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Oil up, but Brent falls below $70

LONDON, March 9, 2021 – Oil was up Tuesday morning in Asia, with Monday’s most recent rally running out of steam as the dollar strengthened and made commodities priced in the currency more expensive.

Brent oil futures rose 0.74% to $68.50 by 8:52 PM ET (1:52 AM GMT), falling below the $70 mark after jumping past it on Monday. WTI futures were up 0.26% to $65.22. The dollar inched up on Tuesday.

Investors heaved a sigh of relief after Saudi Arabia said that Sunday’s attack on a storage tank farm at the Ras Tanura terminal was successfully intercepted and there was no immediate impact on oil output.

The attack by Yemeni Houthi rebels on the terminal, which is capable of exporting about 6.5 million barrels a day, was the most serious in the world’s top oil exporter since September 2019, when a key processing facility and two oil fields came under attack.

“There was a big ripper … but the fundamentals that got it there evaporated in the face of a successful defense,” Bob Yawger, head of the futures division at Mizuho Securities, told Bloomberg.

 

The Organization of the Petroleum Exporting Countries and allies (OPEC+)’s decision during the past week to keep production limits unchanged helped the black liquid to surge more than 30% in 2021, alongside recovering fuel demand as countries slowly recover from Covid-19. Forward oil prices also indicate further strengthening, with the Brent strip for 2022 near its highest since July 2019.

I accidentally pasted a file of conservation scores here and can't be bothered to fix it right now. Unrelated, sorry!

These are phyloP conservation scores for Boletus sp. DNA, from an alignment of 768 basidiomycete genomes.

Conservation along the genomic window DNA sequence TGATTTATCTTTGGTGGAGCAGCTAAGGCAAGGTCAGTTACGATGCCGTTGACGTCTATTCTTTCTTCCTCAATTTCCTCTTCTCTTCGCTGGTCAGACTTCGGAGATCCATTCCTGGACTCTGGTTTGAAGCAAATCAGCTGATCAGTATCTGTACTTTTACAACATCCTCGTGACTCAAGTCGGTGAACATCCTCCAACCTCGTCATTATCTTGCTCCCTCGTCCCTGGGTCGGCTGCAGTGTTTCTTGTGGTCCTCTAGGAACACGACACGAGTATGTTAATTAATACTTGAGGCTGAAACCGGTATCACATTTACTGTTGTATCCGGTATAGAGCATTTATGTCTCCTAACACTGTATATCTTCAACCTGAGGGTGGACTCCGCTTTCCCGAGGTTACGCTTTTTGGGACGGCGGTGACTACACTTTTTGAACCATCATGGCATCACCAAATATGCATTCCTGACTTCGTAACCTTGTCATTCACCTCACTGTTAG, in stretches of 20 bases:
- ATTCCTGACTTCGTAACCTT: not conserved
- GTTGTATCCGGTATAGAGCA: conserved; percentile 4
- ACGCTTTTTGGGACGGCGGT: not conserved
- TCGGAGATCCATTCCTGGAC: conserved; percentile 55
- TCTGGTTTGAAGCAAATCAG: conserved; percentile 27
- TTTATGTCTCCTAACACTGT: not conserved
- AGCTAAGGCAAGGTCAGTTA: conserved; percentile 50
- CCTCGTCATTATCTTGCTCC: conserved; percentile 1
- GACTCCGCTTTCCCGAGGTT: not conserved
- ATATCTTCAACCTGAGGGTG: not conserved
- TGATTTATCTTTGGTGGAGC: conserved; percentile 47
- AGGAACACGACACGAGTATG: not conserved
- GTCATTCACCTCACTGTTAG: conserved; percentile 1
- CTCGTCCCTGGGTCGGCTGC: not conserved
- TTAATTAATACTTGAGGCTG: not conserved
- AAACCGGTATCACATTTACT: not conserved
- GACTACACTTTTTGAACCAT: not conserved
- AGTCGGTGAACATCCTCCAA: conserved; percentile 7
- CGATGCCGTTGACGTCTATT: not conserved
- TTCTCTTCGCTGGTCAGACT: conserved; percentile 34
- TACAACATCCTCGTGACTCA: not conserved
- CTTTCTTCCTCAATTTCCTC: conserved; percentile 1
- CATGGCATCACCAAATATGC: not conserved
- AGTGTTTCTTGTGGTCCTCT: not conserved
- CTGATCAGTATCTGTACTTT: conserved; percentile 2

In the US, the recovery from February’s cold snap that hit Texas and the surrounding areas continues. Seven of 18 refineries, representing over 2 million barrels a day of crude processing capacity, returned to normal operations as of Monday.

US physical oil prices also continued their recovery, with Mars Blend trading in March 2021 at the largest premium to Nymex oil futures in nearly three weeks.

Investors now await US crude oil supply data from the American Petroleum Institute, due later in the day.

In Asia, refiners warned that crude’s venture upwards of $70 earlier Monday could hurt demand and undercut still-tight processing margins thanks to increased volatility. Saudi Arabia has also increased official selling prices for buyers in the region from April onwards.

First published on Investing.com

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